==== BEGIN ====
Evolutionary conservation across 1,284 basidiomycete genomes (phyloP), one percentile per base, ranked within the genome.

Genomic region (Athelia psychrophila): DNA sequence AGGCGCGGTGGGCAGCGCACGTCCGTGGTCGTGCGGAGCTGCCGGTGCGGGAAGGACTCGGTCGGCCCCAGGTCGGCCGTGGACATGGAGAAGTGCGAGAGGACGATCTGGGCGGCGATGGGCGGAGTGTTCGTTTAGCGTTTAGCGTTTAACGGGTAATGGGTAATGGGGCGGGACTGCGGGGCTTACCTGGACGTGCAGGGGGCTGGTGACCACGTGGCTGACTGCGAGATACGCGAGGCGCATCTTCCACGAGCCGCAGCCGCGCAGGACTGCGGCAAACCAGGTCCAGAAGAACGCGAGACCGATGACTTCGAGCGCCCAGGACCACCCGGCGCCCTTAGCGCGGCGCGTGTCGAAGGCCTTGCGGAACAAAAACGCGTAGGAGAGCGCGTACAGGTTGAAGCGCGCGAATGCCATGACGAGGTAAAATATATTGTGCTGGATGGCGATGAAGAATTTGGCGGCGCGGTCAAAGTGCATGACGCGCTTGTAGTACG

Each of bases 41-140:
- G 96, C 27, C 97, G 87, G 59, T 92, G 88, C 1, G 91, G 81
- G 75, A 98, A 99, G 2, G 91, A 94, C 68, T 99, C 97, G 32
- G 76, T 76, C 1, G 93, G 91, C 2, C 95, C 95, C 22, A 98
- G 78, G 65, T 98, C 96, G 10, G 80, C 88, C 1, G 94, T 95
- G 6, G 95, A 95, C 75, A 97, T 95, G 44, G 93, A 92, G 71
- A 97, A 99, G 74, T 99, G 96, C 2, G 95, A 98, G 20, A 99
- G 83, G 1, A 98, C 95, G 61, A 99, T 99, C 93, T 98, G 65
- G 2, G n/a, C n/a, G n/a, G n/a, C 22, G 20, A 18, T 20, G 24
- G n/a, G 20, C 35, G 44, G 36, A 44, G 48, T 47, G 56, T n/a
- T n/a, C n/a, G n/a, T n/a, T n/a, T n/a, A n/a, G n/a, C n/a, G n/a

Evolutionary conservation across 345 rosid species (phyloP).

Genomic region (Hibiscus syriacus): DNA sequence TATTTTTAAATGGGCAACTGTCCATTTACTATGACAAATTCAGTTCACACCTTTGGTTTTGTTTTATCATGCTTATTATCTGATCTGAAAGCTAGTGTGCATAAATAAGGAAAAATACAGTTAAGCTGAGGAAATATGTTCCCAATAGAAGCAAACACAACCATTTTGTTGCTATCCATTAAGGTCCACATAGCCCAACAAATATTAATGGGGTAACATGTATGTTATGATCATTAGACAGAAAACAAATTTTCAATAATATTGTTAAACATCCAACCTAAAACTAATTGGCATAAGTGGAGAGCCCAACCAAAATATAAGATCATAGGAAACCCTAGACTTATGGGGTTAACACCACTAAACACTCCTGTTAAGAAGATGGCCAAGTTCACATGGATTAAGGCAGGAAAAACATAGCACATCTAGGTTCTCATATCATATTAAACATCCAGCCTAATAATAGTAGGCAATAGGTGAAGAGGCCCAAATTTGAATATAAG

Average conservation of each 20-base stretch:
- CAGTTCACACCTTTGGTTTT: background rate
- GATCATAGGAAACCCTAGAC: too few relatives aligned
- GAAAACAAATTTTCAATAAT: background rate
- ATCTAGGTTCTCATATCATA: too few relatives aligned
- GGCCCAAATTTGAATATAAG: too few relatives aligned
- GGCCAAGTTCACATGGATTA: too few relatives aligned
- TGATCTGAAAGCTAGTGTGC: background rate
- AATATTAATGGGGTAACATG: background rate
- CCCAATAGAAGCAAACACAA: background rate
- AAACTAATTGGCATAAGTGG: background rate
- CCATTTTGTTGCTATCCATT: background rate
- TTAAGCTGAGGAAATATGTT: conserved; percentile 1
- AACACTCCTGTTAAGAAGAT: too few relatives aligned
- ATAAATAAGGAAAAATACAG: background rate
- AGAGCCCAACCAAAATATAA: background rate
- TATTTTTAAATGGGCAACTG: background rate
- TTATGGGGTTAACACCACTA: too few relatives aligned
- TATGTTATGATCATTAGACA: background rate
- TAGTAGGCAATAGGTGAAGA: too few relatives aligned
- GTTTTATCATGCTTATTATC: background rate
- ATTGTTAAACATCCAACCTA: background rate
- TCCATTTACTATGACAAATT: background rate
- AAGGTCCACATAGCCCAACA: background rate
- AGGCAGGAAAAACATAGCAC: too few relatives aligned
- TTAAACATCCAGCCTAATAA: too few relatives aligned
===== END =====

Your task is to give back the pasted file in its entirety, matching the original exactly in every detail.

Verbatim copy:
Evolutionary conservation across 1,284 basidiomycete genomes (phyloP), one percentile per base, ranked within the genome.

Genomic region (Athelia psychrophila): DNA sequence AGGCGCGGTGGGCAGCGCACGTCCGTGGTCGTGCGGAGCTGCCGGTGCGGGAAGGACTCGGTCGGCCCCAGGTCGGCCGTGGACATGGAGAAGTGCGAGAGGACGATCTGGGCGGCGATGGGCGGAGTGTTCGTTTAGCGTTTAGCGTTTAACGGGTAATGGGTAATGGGGCGGGACTGCGGGGCTTACCTGGACGTGCAGGGGGCTGGTGACCACGTGGCTGACTGCGAGATACGCGAGGCGCATCTTCCACGAGCCGCAGCCGCGCAGGACTGCGGCAAACCAGGTCCAGAAGAACGCGAGACCGATGACTTCGAGCGCCCAGGACCACCCGGCGCCCTTAGCGCGGCGCGTGTCGAAGGCCTTGCGGAACAAAAACGCGTAGGAGAGCGCGTACAGGTTGAAGCGCGCGAATGCCATGACGAGGTAAAATATATTGTGCTGGATGGCGATGAAGAATTTGGCGGCGCGGTCAAAGTGCATGACGCGCTTGTAGTACG

Each of bases 41-140:
- G 96, C 27, C 97, G 87, G 59, T 92, G 88, C 1, G 91, G 81
- G 75, A 98, A 99, G 2, G 91, A 94, C 68, T 99, C 97, G 32
- G 76, T 76, C 1, G 93, G 91, C 2, C 95, C 95, C 22, A 98
- G 78, G 65, T 98, C 96, G 10, G 80, C 88, C 1, G 94, T 95
- G 6, G 95, A 95, C 75, A 97, T 95, G 44, G 93, A 92, G 71
- A 97, A 99, G 74, T 99, G 96, C 2, G 95, A 98, G 20, A 99
- G 83, G 1, A 98, C 95, G 61, A 99, T 99, C 93, T 98, G 65
- G 2, G n/a, C n/a, G n/a, G n/a, C 22, G 20, A 18, T 20, G 24
- G n/a, G 20, C 35, G 44, G 36, A 44, G 48, T 47, G 56, T n/a
- T n/a, C n/a, G n/a, T n/a, T n/a, T n/a, A n/a, G n/a, C n/a, G n/a

Evolutionary conservation across 345 rosid species (phyloP).

Genomic region (Hibiscus syriacus): DNA sequence TATTTTTAAATGGGCAACTGTCCATTTACTATGACAAATTCAGTTCACACCTTTGGTTTTGTTTTATCATGCTTATTATCTGATCTGAAAGCTAGTGTGCATAAATAAGGAAAAATACAGTTAAGCTGAGGAAATATGTTCCCAATAGAAGCAAACACAACCATTTTGTTGCTATCCATTAAGGTCCACATAGCCCAACAAATATTAATGGGGTAACATGTATGTTATGATCATTAGACAGAAAACAAATTTTCAATAATATTGTTAAACATCCAACCTAAAACTAATTGGCATAAGTGGAGAGCCCAACCAAAATATAAGATCATAGGAAACCCTAGACTTATGGGGTTAACACCACTAAACACTCCTGTTAAGAAGATGGCCAAGTTCACATGGATTAAGGCAGGAAAAACATAGCACATCTAGGTTCTCATATCATATTAAACATCCAGCCTAATAATAGTAGGCAATAGGTGAAGAGGCCCAAATTTGAATATAAG

Average conservation of each 20-base stretch:
- CAGTTCACACCTTTGGTTTT: background rate
- GATCATAGGAAACCCTAGAC: too few relatives aligned
- GAAAACAAATTTTCAATAAT: background rate
- ATCTAGGTTCTCATATCATA: too few relatives aligned
- GGCCCAAATTTGAATATAAG: too few relatives aligned
- GGCCAAGTTCACATGGATTA: too few relatives aligned
- TGATCTGAAAGCTAGTGTGC: background rate
- AATATTAATGGGGTAACATG: background rate
- CCCAATAGAAGCAAACACAA: background rate
- AAACTAATTGGCATAAGTGG: background rate
- CCATTTTGTTGCTATCCATT: background rate
- TTAAGCTGAGGAAATATGTT: conserved; percentile 1
- AACACTCCTGTTAAGAAGAT: too few relatives aligned
- ATAAATAAGGAAAAATACAG: background rate
- AGAGCCCAACCAAAATATAA: background rate
- TATTTTTAAATGGGCAACTG: background rate
- TTATGGGGTTAACACCACTA: too few relatives aligned
- TATGTTATGATCATTAGACA: background rate
- TAGTAGGCAATAGGTGAAGA: too few relatives aligned
- GTTTTATCATGCTTATTATC: background rate
- ATTGTTAAACATCCAACCTA: background rate
- TCCATTTACTATGACAAATT: background rate
- AAGGTCCACATAGCCCAACA: background rate
- AGGCAGGAAAAACATAGCAC: too few relatives aligned
- TTAAACATCCAGCCTAATAA: too few relatives aligned